As the political mandate to set the fund’s priorities and direction lies with the PSC, the adoption of priorities and budgets signifies that the council is keen to use the fund even as it works towards reaching its target of US$400 million.
The PSC’s decision to prioritise use of the Peace Fund is praiseworthy as it constitutes progress in the search for adequate and sustainable financing to implement council decisions. It also enables the PSC to tap into the fund’s crisis reserve facility to respond better to crises on the continent.
African consensus on financing AU peace and security activities
Since 2018, disagreement has endured on whether the Peace Fund was designed to finance 25% of African-led PSOs. The confusion arose largely through a lack of clarity in several AU decisions guiding fund use. In October 2020, the PSC reached consensus on how AU peace and security activities will be financed. The draft consensus document has helped to define the role of the AU in financing PSOs, which falls under the third financing window for the Peace Fund.
The PSC has now agreed that the AU will finance 25% of Africa’s peace and security activities but will try to secure sustainable funding from UN-accessed contributions, including for AU-led PSOs. This is based on agreement that responsibility for responding to insecurity in Africa should not be placed solely on AU member states. Rather, the UN should recognise its responsibility to respond to crisis on the continent in the context of the Security Council’s role as the actor with the primary responsibility for the maintenance of international peace and security.
The PSC has agreed that the Peace Fund contribution for financing PSOs will be limited to pre-deployment phases, human rights observers and other smaller missions. In addition, it will support the strategic airlifting of troops, deployment of the African Standby Force, needs assessment missions and the continental logistics base.
Clearing the last hurdles
While the progress of the past year has been encouraging, obstacles remain to the implementation of the Peace Fund in a way that provides sustainable and predictable financing. The assessment for countries’ contributions and the fund replenishment strategy have divided member states. States in central, eastern, western and southern AU regions have agreed to use the general assessment scale for the fund’s regular budget. However, most northern African countries, including Algeria, Egypt, Tunisia, Mauritania, Western Sahara and Libya, have objected to the decision.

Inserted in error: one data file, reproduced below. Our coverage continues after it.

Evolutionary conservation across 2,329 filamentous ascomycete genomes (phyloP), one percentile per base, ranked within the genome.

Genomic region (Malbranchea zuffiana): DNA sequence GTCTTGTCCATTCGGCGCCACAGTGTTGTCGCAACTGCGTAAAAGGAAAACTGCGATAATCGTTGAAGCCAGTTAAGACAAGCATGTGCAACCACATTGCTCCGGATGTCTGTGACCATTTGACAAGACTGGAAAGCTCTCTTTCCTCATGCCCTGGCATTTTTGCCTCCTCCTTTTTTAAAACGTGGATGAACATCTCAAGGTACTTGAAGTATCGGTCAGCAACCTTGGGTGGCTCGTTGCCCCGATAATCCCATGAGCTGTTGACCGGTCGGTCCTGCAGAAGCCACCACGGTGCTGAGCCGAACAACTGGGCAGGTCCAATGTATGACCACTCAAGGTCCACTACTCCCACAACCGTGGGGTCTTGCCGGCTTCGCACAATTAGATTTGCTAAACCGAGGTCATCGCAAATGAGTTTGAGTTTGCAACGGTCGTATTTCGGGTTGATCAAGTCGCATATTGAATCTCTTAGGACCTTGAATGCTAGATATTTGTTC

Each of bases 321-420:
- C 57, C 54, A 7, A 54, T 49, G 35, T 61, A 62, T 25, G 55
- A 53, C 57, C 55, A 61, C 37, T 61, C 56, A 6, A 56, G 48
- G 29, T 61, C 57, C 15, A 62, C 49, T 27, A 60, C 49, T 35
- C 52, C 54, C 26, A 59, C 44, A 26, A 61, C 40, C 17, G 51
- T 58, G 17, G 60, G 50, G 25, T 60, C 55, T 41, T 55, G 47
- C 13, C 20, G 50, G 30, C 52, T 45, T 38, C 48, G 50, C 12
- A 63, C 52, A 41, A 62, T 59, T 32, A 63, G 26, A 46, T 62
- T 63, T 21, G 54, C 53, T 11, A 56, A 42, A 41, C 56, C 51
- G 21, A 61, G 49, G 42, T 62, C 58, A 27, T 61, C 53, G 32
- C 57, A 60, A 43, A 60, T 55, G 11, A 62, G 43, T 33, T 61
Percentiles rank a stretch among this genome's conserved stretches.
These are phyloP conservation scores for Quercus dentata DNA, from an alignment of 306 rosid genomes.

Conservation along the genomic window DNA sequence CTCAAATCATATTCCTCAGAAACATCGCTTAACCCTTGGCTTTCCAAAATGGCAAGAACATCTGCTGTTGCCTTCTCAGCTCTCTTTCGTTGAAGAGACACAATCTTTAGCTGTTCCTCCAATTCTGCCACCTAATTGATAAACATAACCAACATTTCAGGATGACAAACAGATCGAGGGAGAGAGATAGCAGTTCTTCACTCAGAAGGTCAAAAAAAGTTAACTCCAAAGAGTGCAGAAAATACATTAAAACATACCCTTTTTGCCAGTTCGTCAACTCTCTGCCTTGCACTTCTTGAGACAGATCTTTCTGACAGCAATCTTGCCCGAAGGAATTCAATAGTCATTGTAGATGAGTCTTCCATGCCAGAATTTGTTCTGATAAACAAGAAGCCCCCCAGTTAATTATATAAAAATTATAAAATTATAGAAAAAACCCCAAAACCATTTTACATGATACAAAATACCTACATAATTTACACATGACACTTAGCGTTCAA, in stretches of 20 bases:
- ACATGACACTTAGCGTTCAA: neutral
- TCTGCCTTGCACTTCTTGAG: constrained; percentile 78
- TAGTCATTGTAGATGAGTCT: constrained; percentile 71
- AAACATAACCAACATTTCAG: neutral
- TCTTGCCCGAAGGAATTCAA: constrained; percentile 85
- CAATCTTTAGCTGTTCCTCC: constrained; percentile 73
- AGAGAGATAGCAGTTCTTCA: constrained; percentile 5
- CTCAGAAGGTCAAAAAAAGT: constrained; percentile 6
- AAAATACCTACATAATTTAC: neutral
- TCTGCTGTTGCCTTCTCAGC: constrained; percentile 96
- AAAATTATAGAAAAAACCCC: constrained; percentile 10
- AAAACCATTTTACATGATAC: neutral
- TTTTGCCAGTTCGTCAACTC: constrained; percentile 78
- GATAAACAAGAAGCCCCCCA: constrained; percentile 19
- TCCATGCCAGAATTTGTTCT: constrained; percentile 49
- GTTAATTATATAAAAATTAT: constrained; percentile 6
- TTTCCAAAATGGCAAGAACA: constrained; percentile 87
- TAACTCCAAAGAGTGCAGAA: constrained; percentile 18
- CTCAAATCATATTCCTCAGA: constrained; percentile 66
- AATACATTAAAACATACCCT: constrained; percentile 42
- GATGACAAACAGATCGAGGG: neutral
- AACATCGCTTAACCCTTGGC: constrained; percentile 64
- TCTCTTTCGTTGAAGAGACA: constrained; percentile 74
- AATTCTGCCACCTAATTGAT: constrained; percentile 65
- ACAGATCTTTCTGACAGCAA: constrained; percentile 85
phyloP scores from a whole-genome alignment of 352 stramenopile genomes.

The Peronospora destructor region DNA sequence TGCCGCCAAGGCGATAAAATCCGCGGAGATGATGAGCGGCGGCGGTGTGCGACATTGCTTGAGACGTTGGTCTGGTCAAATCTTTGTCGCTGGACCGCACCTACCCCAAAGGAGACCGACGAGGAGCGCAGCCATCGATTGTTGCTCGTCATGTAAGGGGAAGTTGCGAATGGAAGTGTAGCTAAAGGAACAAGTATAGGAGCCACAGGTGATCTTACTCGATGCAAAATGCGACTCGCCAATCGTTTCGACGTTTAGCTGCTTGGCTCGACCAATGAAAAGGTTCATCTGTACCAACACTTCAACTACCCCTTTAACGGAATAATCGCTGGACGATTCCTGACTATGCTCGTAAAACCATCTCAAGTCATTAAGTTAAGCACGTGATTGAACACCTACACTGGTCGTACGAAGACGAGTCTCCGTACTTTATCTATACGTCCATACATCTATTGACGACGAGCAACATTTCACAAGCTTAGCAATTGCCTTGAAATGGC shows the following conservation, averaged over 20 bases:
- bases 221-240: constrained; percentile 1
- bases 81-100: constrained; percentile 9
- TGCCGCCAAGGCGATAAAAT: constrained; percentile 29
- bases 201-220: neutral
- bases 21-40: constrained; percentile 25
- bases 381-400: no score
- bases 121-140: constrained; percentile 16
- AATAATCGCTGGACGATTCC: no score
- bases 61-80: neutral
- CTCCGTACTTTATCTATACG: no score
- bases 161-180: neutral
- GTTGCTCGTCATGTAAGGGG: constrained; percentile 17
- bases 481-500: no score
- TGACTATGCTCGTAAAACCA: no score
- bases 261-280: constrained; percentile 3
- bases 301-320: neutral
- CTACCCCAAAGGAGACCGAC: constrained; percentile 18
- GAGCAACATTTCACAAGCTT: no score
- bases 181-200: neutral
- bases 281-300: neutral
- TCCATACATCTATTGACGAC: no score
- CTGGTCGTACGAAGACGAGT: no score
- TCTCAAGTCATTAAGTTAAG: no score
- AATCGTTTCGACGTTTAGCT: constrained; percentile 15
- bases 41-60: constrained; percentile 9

Instead they advocate a regional scale, through which the central African region would contribute 10% and other regions 22.5% of the expected total of US$325 million. They also suggest that each member in each region pay according to the general assessment scale.
Their argument is that three northern African countries are among the highest contributors to the AU budget based on the general scale. Using the same scale to calculate contributions to the Peace Fund skews the burden to northern countries. Notwithstanding reservations from the countries mentioned, the executive council in October 2020 endorsed the general assessment scale to calculate contributions.
The northern region has not been paying its assessed contributions on time, but it’s not the only defaulter. An executive council decision in February 2021 lifted sanctions imposed in 2018 on 18 non-paying member states. More states may be sanctioned at the February 2022 meeting, including those from the northern region unless they agree to abide by the February 2021 decision.
How and when the Peace Fund will be replenished is another issue for tabling at the upcoming meeting, as parties seek sustainable and predictable financing for the continent’s peace and security priorities.
Photo: African Union